Quote:</em></strong><hr>So the question becomes, is it better to just leave the stuff in the ground to decompose, or for some metal detectorist to dig it out, try to make a buck off of it, and have it end up in the hands of a private collector who can recognize it for what it is?<hr><br>
<br>
But is this the real question? I've heard that <em>'If I don't go running around the fields with my lollipop, all this stuff will just decompose</em>' argument before. I'm not sure that it is a valid argument. This 'stuff' often has survived millennia in the earth, a century more won't probably hurt either.<br>
<br>
I AM for a better relation between detectorists and archaeologist. Detectorists are valuable have around, as long as they don't think they know it better (yes, there are some who snub academics as a rule ). I would say, in countries where detectoring is outlawed, don't do it anyway. In countries where one can, work together.<br>
<br>
Quote:</em></strong><hr>Ah yes, the old "context is everything" argument.<hr><br>
There can be none other. A detectorist as a rule is less equipped to judge if the signal he or she gets is from stray finds or from a settlement/grave whatever. Ripping the item out of the ground instead of having archaeologist doing research (geophysics) first <em>will</em> destroy context, which is often more important than the object itself.<br>
I think this is the basic difference between an archaeologist and an MD: the first is context-focused, the latter is totally object-focused.<br>
<br>
Lastly about that private collector, I think they are the real danger here. No, not the mild-mannered interested fella who loves to have some pottery and rusted stuff in a shoebox. I'm thinking of the people who are prepared to pay big bucks (check eBay, you'll see what I mean) for even the small finds. Not only do they ruin it for that first dude by spoiling the market, they put dollar-signs into the eyes of the criminals who don't give a ... about archaeology or proper MD practises and rip everything out of the ground to make money and only that.<br>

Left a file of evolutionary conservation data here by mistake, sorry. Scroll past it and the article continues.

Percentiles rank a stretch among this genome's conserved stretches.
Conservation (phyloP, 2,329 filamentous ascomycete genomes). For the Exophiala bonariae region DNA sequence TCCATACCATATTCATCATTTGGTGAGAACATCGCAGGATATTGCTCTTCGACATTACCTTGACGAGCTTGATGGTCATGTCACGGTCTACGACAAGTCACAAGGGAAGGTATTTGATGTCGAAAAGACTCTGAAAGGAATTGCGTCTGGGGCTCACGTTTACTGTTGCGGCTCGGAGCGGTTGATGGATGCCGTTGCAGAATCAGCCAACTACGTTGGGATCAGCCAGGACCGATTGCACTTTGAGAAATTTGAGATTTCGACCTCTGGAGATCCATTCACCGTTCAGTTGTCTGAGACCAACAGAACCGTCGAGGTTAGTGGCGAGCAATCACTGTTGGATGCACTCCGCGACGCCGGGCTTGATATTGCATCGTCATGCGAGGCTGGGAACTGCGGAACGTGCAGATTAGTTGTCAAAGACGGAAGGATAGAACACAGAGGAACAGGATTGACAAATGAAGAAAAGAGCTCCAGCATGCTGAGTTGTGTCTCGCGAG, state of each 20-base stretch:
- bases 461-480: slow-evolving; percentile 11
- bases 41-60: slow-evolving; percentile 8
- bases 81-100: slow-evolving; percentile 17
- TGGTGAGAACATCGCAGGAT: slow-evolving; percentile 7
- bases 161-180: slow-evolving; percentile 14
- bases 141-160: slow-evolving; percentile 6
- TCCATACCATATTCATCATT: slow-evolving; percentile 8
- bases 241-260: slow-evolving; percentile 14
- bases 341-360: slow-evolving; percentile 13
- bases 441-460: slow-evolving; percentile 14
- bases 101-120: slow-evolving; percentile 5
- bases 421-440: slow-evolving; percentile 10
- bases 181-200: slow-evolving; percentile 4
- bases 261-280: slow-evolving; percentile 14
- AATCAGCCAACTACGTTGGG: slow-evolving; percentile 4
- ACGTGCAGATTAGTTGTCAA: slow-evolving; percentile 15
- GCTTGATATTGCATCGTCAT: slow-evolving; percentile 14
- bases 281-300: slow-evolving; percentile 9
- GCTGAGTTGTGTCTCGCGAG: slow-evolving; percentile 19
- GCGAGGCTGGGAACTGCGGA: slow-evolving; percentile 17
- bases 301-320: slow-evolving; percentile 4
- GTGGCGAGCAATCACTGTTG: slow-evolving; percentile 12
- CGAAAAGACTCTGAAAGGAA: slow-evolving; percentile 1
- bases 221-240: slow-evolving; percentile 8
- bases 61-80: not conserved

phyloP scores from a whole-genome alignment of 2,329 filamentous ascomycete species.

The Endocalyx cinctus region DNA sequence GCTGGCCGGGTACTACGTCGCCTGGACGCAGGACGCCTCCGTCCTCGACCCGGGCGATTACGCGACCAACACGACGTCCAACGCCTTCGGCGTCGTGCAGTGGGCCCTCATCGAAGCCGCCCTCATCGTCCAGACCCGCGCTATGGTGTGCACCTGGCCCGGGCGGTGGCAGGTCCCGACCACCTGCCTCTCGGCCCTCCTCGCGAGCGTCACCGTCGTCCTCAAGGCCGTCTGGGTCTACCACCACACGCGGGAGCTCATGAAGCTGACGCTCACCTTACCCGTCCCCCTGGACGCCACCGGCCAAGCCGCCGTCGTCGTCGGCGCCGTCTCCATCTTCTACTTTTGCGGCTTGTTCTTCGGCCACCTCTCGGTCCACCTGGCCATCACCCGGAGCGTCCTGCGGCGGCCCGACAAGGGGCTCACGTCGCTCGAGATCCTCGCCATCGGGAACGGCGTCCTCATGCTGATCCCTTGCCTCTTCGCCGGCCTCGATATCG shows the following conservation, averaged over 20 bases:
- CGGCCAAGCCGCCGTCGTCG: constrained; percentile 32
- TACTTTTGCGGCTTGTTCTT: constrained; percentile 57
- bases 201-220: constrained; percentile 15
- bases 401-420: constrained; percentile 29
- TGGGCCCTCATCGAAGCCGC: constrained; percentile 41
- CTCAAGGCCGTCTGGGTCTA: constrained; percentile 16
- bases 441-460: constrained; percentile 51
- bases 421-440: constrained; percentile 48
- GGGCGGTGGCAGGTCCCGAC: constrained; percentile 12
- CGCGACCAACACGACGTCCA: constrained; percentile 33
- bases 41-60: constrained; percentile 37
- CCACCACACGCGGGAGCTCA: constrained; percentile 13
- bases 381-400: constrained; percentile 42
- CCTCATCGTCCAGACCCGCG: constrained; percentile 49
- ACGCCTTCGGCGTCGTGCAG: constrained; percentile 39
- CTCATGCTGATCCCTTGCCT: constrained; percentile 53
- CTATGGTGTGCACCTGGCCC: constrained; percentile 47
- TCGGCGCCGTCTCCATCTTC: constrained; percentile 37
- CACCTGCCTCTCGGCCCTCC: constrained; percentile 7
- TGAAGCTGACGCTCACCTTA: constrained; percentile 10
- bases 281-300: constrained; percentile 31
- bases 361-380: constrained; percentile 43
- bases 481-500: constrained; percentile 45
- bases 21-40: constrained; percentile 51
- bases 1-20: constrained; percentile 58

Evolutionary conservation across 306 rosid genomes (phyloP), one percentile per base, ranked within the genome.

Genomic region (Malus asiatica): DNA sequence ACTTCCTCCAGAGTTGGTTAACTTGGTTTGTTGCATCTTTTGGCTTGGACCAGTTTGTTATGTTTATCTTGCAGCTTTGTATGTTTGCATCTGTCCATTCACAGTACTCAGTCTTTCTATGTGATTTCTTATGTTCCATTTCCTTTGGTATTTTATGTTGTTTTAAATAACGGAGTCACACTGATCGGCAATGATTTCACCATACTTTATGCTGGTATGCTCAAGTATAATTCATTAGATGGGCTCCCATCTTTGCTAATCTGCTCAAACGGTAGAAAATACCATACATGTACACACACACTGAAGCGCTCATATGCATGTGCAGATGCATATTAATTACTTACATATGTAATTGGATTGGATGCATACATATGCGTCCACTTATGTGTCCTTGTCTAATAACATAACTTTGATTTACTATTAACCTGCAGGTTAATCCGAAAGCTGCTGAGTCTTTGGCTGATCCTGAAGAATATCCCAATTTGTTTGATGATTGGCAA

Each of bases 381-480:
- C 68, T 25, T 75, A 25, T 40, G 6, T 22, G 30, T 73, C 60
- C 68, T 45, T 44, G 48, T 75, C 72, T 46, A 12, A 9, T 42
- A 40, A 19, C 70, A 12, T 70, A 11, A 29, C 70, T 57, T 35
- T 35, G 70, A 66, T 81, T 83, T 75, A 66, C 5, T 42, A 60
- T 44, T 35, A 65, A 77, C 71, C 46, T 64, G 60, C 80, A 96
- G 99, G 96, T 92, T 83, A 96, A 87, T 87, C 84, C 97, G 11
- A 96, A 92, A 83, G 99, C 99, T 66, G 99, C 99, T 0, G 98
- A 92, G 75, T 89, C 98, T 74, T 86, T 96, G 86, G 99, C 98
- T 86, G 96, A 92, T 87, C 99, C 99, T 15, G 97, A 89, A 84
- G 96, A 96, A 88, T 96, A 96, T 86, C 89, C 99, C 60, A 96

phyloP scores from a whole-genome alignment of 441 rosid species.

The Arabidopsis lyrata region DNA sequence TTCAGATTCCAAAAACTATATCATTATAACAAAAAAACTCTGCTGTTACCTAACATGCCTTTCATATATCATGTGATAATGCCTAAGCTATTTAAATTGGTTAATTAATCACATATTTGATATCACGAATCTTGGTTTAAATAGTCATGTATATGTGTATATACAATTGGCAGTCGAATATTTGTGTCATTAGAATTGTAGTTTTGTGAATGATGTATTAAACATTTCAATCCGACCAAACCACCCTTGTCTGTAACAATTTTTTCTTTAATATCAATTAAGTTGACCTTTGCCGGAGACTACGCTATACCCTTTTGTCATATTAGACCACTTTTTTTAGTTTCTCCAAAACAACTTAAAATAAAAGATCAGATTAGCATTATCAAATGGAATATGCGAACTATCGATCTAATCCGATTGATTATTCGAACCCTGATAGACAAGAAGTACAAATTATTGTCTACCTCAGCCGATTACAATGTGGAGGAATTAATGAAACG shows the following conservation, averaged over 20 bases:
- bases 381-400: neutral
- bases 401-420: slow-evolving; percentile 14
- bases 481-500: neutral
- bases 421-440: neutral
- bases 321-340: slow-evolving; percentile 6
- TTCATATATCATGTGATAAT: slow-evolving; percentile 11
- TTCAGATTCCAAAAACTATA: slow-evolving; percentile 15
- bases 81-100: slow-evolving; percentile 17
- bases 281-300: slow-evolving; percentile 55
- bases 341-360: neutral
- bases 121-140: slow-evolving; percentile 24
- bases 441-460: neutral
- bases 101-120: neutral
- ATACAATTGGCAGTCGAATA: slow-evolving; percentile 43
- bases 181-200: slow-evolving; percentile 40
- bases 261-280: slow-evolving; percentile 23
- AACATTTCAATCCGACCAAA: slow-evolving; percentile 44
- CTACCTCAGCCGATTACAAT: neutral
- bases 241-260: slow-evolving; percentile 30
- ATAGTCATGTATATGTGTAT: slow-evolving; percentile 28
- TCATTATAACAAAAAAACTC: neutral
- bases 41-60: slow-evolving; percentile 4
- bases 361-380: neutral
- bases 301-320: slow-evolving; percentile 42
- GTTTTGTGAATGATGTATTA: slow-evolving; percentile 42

<p>Valete,<br>
Valerius/Robert<br>
[url=http://www.fectio.org.uk/" target="top]fectienses seniores[/url]</p><i></i>
Aitor--<br>
<br>
OK, we've each said our piece. Now let's agree to disagree on some aspects of this issue, and otherwise work for cooperation and harmony between finders, collectors, trained archaeologists and academics in service of our collective fascination.<br>
<br>
T. Flavius Crispus / Dave Michaels<br>
Leg VI VPF<br>
CA, USA<br>
<br>
www.legionsix.org <br>
<br>
et Freeman & Sear<br>
<br>
www.freemanandsear.com <br>
<br>
<p></p><i>Edited by: <A HREF=http://p200.ezboard.com/[email protected]ytalk>FlaviusCrispus</A> <IMG HEIGHT=10 WIDTH=10 SRC="http://photos.groups.yahoo.com/group/legiovi/vwp?.dir=/Flavius+photo&.src=gr&.dnm=flavhead2.jpg" BORDER=0> at: 3/5/05 3:20 am<br></i>
checking ebay I find that there are a whole bunch of people willing to pay "big bucks' for trash. I looked at one dealer who is getting $150 + for several different coins which can be seen to be cast, just by looking at the dealer supplied photo!<br>
<br>
Looking at SEAR you can see the reverse die is not correct for the coin quoted, and you can see some pitting that looks like a hot temperature pour... The CoinForgery discussion list showed several really good "Slavey" reproductions, that are cheaper and look as nice, and don't destroy any historical context. Not that the cast forgeries buried in a cesspit for a few months from Bulgaria and other places destroy any context either,<br>
<br>
Buyer beware!<br>
<p>"There is a principle which is a bar against all information, which is proof against all arguments, and which cannot fail to keep a man in everlasting ignorance -- that principle is contempt prior to investigation." Herbert Spencer</p><i></i>